Lawmakers were able to meet the top funding priorities of both public and higher education during the most recent legislative session and increased the education budget by roughly $150 million, the largest increase in several years.
In September, Gov. Gary Herbert announced that Utah ended the 2013 fiscal year with a revenue surplus of $242 million, all of which was expected to be allocated toward the state's education budget and Education Rainy Day Fund.
But the state is also working toward a goal of having two-thirds of adult Utahns holding a postsecondary degree or certificate by 2020, which is expected to require extensive capital investments.
Last week, the Utah System of Higher Education released a report stating that an annual tax revenue increase of 11 percent would be needed for colleges and universities to meet the so-called "66 by 2020" goal, as well as increases in tuition costs and efficiency.
Those increases would be independent of the resources needed at the elementary and secondary level to better prepare students in grades K-12 for continued education and training in relation to the 66 percent goal.
On Tuesday, Menlove applauded the governor for his leadership in pushing the state toward greater education outcomes and degree attainment. But he also acknowledged the challenges facing public schools, particularly the funding and staffing of classrooms for an ever-growing student body.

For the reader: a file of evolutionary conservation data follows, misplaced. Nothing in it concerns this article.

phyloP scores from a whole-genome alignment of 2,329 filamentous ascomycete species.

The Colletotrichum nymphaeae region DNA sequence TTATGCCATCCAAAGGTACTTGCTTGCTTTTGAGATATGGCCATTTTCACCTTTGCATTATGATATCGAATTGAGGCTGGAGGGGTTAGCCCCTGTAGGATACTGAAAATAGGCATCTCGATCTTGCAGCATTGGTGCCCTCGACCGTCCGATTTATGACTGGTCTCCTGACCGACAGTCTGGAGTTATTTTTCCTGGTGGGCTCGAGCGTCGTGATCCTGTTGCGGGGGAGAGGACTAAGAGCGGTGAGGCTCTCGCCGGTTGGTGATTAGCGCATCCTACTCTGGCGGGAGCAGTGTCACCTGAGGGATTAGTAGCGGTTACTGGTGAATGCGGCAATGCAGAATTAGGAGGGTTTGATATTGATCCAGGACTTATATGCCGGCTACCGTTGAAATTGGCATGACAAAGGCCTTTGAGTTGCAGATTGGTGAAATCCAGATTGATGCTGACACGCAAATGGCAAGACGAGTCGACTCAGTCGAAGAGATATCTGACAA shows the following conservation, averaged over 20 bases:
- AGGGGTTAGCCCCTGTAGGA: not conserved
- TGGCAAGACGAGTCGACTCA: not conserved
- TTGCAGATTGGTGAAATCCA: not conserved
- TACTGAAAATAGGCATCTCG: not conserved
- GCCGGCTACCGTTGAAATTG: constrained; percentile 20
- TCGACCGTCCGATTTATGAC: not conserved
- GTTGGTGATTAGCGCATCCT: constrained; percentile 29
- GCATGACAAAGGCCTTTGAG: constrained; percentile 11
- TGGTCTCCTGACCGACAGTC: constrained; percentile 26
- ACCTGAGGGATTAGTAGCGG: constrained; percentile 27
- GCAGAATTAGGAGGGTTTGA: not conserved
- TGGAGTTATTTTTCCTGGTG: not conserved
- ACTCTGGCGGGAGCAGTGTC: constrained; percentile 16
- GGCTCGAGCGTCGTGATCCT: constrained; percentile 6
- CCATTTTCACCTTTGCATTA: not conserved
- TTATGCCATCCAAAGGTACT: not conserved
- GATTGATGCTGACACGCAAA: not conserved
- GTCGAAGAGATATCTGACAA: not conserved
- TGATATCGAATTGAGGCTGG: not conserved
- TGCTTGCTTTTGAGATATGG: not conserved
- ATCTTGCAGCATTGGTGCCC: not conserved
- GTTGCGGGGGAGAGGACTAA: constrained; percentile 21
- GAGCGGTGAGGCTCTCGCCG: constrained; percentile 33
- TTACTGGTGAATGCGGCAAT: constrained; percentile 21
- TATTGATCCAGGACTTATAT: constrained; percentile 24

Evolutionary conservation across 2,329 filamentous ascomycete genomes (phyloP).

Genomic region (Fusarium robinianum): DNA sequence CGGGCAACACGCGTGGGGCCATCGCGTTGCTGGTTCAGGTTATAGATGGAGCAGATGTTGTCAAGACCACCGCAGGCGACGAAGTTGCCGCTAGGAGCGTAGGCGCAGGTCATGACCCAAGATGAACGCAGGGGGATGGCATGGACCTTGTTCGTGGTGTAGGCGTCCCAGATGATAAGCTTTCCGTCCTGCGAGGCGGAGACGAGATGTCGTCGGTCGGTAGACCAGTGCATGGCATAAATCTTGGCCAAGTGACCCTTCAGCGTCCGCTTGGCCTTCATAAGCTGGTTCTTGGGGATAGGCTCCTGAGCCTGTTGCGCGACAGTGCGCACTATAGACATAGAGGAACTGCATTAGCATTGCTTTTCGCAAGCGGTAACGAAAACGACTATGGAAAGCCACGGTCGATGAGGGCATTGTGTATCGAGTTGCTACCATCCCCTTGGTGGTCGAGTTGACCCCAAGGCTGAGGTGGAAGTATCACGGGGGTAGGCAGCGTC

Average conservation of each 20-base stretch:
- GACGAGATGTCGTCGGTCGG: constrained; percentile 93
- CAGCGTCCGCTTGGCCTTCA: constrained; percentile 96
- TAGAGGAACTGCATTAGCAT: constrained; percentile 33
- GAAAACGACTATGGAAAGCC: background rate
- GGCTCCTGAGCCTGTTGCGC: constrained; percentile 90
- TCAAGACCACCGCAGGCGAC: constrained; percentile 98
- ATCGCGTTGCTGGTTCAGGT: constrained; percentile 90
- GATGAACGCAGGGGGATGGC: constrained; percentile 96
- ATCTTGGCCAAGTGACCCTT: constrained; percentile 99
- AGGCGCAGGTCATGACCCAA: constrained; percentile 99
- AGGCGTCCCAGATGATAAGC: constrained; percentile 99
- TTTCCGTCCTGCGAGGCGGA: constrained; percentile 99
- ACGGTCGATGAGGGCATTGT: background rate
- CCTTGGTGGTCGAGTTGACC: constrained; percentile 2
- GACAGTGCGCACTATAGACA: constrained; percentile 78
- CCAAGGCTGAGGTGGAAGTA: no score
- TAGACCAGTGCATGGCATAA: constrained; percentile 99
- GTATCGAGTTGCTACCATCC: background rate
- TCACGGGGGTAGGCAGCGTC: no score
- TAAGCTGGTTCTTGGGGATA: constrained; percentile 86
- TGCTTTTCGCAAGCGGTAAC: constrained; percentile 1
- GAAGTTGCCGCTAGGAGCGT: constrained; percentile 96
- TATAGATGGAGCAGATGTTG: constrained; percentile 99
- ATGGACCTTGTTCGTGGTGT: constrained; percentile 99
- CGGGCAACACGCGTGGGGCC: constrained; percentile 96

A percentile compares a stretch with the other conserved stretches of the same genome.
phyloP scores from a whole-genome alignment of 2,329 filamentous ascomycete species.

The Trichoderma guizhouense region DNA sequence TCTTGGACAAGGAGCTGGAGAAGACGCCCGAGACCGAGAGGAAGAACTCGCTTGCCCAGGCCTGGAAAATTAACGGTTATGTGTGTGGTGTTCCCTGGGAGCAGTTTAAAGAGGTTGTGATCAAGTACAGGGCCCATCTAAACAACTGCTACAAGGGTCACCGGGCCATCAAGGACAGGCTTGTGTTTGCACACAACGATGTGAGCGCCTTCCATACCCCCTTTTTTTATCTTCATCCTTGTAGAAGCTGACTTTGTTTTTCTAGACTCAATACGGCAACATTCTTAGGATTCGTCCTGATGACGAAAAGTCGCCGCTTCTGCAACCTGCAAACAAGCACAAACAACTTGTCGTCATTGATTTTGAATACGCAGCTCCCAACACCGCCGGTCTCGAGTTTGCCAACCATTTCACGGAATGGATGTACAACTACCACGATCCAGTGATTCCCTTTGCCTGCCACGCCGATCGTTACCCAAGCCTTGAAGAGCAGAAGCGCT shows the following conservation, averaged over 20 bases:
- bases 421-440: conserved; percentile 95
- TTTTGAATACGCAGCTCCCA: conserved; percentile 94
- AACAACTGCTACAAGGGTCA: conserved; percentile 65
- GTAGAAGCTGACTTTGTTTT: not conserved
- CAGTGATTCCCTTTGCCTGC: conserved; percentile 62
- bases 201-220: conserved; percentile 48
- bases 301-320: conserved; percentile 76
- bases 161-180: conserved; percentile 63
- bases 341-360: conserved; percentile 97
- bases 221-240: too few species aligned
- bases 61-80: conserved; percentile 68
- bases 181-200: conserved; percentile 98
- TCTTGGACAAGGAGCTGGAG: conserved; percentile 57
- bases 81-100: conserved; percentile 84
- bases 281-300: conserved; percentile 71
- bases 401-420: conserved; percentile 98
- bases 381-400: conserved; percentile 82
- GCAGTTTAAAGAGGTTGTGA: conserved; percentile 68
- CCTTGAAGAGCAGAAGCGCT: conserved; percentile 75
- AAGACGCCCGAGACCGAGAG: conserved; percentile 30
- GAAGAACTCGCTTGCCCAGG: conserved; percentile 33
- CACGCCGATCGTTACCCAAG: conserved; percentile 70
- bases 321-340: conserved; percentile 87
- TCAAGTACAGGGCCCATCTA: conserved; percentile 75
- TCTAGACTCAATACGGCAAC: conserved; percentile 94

Roughly $70 million is required to simply maintain current funding levels in light of the 12,000 new students expected to enter Utah schools next year, Menlove said. He also said that between 2,000 and 3,000 new teachers are required each year as a result of both growing student enrollment and the high rate of educators who leave the profession.
Introducing Menlove at Tuesday's event, State Board of Education Chairwoman Debra Roberts expressed her thanks to the state's teachers, as well as the parents, business leaders, community members and lawmakers who work to support local schools.
"The need for support for public education grows ever more critical as we face both the opportunities and the challenges of educating the state’s children," Roberts said.
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